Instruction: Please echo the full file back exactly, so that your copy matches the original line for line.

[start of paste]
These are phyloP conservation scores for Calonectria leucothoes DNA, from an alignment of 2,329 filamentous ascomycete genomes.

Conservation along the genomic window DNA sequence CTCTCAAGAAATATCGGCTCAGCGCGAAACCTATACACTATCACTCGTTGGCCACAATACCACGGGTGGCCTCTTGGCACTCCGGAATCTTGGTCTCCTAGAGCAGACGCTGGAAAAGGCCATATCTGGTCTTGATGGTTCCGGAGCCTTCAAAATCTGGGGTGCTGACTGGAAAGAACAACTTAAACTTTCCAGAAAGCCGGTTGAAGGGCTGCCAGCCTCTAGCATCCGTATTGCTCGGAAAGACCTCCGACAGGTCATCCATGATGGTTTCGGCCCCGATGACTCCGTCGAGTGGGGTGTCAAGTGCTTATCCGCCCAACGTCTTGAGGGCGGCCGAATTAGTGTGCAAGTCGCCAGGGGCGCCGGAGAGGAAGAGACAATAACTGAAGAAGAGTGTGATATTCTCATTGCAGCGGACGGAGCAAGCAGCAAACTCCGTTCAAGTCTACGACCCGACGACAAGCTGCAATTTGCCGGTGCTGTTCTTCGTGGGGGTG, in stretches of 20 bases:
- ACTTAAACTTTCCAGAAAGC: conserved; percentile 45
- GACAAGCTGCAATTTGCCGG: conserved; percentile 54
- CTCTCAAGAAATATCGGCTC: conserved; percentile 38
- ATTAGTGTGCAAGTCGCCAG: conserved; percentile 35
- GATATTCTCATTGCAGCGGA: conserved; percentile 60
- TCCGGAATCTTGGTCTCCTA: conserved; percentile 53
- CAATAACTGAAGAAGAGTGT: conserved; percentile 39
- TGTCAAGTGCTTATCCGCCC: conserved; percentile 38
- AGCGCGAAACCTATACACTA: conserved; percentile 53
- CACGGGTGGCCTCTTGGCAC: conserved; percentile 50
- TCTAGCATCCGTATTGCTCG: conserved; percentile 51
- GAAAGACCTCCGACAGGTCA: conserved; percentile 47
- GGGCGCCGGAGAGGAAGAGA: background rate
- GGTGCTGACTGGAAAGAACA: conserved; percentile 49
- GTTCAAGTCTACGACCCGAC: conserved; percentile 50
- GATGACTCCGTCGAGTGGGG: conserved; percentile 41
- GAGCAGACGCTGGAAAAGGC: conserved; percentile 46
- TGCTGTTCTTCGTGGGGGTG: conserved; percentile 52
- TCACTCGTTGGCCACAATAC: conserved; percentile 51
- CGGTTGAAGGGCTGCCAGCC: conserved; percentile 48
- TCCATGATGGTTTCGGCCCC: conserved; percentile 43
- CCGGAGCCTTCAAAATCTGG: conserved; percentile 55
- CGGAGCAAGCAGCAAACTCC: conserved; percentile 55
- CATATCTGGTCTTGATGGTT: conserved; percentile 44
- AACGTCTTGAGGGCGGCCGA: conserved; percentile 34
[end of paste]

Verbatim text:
These are phyloP conservation scores for Calonectria leucothoes DNA, from an alignment of 2,329 filamentous ascomycete genomes.

Conservation along the genomic window DNA sequence CTCTCAAGAAATATCGGCTCAGCGCGAAACCTATACACTATCACTCGTTGGCCACAATACCACGGGTGGCCTCTTGGCACTCCGGAATCTTGGTCTCCTAGAGCAGACGCTGGAAAAGGCCATATCTGGTCTTGATGGTTCCGGAGCCTTCAAAATCTGGGGTGCTGACTGGAAAGAACAACTTAAACTTTCCAGAAAGCCGGTTGAAGGGCTGCCAGCCTCTAGCATCCGTATTGCTCGGAAAGACCTCCGACAGGTCATCCATGATGGTTTCGGCCCCGATGACTCCGTCGAGTGGGGTGTCAAGTGCTTATCCGCCCAACGTCTTGAGGGCGGCCGAATTAGTGTGCAAGTCGCCAGGGGCGCCGGAGAGGAAGAGACAATAACTGAAGAAGAGTGTGATATTCTCATTGCAGCGGACGGAGCAAGCAGCAAACTCCGTTCAAGTCTACGACCCGACGACAAGCTGCAATTTGCCGGTGCTGTTCTTCGTGGGGGTG, in stretches of 20 bases:
- ACTTAAACTTTCCAGAAAGC: conserved; percentile 45
- GACAAGCTGCAATTTGCCGG: conserved; percentile 54
- CTCTCAAGAAATATCGGCTC: conserved; percentile 38
- ATTAGTGTGCAAGTCGCCAG: conserved; percentile 35
- GATATTCTCATTGCAGCGGA: conserved; percentile 60
- TCCGGAATCTTGGTCTCCTA: conserved; percentile 53
- CAATAACTGAAGAAGAGTGT: conserved; percentile 39
- TGTCAAGTGCTTATCCGCCC: conserved; percentile 38
- AGCGCGAAACCTATACACTA: conserved; percentile 53
- CACGGGTGGCCTCTTGGCAC: conserved; percentile 50
- TCTAGCATCCGTATTGCTCG: conserved; percentile 51
- GAAAGACCTCCGACAGGTCA: conserved; percentile 47
- GGGCGCCGGAGAGGAAGAGA: background rate
- GGTGCTGACTGGAAAGAACA: conserved; percentile 49
- GTTCAAGTCTACGACCCGAC: conserved; percentile 50
- GATGACTCCGTCGAGTGGGG: conserved; percentile 41
- GAGCAGACGCTGGAAAAGGC: conserved; percentile 46
- TGCTGTTCTTCGTGGGGGTG: conserved; percentile 52
- TCACTCGTTGGCCACAATAC: conserved; percentile 51
- CGGTTGAAGGGCTGCCAGCC: conserved; percentile 48
- TCCATGATGGTTTCGGCCCC: conserved; percentile 43
- CCGGAGCCTTCAAAATCTGG: conserved; percentile 55
- CGGAGCAAGCAGCAAACTCC: conserved; percentile 55
- CATATCTGGTCTTGATGGTT: conserved; percentile 44
- AACGTCTTGAGGGCGGCCGA: conserved; percentile 34